However, in the wake of serious sexual assault claims against Packwood, some of his Senate colleagues still took opportunities to praise him. In September 1995, Mark Hatfield, Oregon's senior senator at the time, said Packwood made a mark that "cannot be expunged," according to archives of the Statesman-Journal in Salem, Ore. Then-Majority Leader Bob Dole (R., Kansas) said at the time: "I don't know anybody who's a quicker study."
Not all of Packwood's colleagues backed him, though. Sen. Mitch McConnell (R., Ken.), who was then the chairman of the Ethics Committee that investigated Packwood, excoriated the senator, saying: "There were not merely stolen kisses. This was a habitual pattern of aggressive, blatant sexual advances."
McConnell is currently the majority leader of the Senate. Packwood resigned in 1995 and went on to found a lobbying firm.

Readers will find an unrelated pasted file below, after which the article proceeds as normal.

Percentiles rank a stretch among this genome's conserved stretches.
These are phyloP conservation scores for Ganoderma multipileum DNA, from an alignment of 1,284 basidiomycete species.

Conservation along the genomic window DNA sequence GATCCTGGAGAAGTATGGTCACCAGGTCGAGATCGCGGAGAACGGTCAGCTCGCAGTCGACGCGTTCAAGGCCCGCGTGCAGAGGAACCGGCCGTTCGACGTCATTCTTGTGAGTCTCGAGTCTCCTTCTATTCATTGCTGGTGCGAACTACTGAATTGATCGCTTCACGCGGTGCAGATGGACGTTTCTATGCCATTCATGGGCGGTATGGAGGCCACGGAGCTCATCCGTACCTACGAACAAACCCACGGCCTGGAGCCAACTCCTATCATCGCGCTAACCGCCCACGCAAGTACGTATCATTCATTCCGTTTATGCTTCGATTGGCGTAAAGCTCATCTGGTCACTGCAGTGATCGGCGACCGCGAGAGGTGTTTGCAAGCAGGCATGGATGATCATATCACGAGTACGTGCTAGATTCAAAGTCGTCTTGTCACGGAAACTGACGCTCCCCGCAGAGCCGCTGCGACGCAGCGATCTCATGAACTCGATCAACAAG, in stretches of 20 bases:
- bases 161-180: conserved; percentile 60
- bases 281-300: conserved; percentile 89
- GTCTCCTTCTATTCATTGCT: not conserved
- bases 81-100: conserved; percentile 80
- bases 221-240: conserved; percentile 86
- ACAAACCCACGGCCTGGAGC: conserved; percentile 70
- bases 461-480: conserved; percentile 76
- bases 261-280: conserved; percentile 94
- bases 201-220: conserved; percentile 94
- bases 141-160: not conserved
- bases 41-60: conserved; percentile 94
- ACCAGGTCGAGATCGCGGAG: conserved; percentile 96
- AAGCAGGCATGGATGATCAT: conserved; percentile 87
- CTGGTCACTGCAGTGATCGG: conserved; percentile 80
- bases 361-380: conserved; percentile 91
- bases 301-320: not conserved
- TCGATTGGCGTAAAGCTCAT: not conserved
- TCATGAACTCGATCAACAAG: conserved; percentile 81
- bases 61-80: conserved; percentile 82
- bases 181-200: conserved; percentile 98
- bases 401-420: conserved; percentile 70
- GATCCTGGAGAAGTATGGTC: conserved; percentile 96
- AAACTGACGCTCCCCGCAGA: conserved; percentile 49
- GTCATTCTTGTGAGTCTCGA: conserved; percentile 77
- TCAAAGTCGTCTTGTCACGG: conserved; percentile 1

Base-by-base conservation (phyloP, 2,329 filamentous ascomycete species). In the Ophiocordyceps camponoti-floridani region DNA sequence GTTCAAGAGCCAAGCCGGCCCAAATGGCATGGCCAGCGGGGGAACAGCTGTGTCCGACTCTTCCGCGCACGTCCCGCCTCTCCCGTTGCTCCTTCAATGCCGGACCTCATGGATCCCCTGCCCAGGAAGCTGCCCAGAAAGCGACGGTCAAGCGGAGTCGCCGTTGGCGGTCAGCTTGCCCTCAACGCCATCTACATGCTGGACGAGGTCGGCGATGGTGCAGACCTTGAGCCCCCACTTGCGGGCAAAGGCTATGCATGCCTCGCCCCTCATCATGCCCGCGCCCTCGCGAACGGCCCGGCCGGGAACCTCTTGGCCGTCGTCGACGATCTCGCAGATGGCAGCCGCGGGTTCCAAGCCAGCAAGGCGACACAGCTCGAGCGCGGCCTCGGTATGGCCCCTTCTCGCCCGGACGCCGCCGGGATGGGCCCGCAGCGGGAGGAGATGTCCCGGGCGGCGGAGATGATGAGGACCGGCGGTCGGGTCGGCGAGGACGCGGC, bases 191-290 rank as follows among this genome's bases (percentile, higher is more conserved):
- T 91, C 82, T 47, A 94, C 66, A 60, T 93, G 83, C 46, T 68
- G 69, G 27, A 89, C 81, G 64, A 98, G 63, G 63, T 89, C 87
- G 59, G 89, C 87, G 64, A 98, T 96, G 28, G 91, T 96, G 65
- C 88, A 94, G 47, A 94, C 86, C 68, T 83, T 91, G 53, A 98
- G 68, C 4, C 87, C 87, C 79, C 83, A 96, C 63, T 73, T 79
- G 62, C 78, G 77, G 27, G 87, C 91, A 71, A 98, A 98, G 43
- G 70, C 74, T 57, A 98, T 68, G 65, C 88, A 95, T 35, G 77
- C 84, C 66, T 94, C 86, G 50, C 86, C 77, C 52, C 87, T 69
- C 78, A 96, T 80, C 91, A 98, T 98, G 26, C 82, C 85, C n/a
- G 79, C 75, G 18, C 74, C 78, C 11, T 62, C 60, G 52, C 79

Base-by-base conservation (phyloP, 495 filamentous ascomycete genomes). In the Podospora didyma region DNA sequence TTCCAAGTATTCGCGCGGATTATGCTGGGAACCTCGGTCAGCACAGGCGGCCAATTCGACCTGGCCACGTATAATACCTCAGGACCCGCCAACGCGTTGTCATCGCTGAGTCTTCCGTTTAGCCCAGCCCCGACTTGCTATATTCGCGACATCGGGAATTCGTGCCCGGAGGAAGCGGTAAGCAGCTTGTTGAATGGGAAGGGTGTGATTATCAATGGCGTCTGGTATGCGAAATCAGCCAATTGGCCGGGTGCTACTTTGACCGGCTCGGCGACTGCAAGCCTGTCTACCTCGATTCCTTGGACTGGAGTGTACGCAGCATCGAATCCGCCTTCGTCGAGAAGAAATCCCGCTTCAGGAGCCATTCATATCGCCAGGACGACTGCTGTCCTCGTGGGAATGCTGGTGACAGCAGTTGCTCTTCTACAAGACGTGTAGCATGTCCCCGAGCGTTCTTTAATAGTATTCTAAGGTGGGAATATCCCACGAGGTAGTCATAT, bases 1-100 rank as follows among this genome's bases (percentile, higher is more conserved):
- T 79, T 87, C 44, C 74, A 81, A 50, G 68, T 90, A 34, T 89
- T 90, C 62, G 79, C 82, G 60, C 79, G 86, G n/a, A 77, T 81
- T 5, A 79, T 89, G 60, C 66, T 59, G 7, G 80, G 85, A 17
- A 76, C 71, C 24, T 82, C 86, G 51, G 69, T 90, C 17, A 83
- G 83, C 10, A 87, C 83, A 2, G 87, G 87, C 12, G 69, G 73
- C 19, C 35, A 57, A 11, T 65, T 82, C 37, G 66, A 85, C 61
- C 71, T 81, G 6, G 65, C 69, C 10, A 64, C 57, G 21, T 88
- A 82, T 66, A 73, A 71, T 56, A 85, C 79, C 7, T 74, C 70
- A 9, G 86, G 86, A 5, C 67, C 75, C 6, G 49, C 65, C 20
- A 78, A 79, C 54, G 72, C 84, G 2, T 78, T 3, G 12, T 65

An ‘open secret’
The accusations that brought down Hollywood producer Harvey Weinstein — accusations that kicked off the #MeToo movement last year — were not news to plenty of people in Hollywood who took part in what some called the "open secret."
In a 2012 episode of the NBC Show 30 Rock, the comedy starring Tina Fey, the character Jenna says: "Look, I get it. I know how former lovers can have a hold of you long after they're gone. In some ways, I'm still pinned under a passed-out Harvey Weinstein and it's Thanksgiving."
The same character joked: "I turned down intercourse with Harvey Weinstein on no less than three occasions. Out of five."
Similarly, comedian Seth MacFarlane made a Weinstein-related joke at the 2013 Oscar nominations, saying after reading a list of supporting-actress nominees: "Congratulations, you five ladies no longer have to pretend to be attracted to Harvey Weinstein."
Staff writers Jason Nark, Michaelle Bond, and Tommy Rowan contributed to this article.